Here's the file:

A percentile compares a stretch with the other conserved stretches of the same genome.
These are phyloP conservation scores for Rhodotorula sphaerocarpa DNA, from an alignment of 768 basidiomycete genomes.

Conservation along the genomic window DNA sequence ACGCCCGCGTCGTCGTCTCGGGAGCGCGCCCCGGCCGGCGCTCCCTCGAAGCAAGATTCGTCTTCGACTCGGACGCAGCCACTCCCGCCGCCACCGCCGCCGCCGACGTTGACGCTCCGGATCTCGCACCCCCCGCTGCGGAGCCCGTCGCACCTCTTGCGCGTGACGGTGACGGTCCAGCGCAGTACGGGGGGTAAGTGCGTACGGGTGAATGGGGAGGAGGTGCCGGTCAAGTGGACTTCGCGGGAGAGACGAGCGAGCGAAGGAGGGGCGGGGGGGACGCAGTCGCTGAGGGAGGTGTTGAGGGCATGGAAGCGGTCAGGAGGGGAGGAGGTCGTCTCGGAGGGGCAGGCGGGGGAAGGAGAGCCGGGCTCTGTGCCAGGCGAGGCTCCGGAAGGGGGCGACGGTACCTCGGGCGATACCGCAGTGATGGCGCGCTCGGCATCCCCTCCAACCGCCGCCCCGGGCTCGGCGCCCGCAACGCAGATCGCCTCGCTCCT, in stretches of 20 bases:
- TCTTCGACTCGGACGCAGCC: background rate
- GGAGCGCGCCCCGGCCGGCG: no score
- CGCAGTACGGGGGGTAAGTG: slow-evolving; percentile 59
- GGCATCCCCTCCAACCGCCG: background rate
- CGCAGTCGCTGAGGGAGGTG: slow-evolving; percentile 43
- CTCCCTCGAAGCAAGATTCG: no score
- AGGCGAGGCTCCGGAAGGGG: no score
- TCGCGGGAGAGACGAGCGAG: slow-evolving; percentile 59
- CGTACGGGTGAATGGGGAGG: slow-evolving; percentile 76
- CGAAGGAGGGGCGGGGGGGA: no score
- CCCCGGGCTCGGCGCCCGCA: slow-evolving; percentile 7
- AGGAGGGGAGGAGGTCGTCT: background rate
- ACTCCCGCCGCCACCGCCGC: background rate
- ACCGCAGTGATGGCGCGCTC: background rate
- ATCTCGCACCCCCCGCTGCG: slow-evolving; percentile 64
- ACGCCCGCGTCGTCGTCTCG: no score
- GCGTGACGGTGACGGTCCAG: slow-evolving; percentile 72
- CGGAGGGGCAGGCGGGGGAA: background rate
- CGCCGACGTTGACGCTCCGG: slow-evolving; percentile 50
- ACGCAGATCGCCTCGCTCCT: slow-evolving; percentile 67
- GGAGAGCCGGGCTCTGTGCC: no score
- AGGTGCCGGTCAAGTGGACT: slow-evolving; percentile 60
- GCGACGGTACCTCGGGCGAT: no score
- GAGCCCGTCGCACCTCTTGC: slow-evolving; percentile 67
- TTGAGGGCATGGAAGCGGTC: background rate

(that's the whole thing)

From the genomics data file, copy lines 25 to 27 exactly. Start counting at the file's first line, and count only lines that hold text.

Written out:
- AGGTGCCGGTCAAGTGGACT: slow-evolving; percentile 60
- GCGACGGTACCTCGGGCGAT: no score
- GAGCCCGTCGCACCTCTTGC: slow-evolving; percentile 67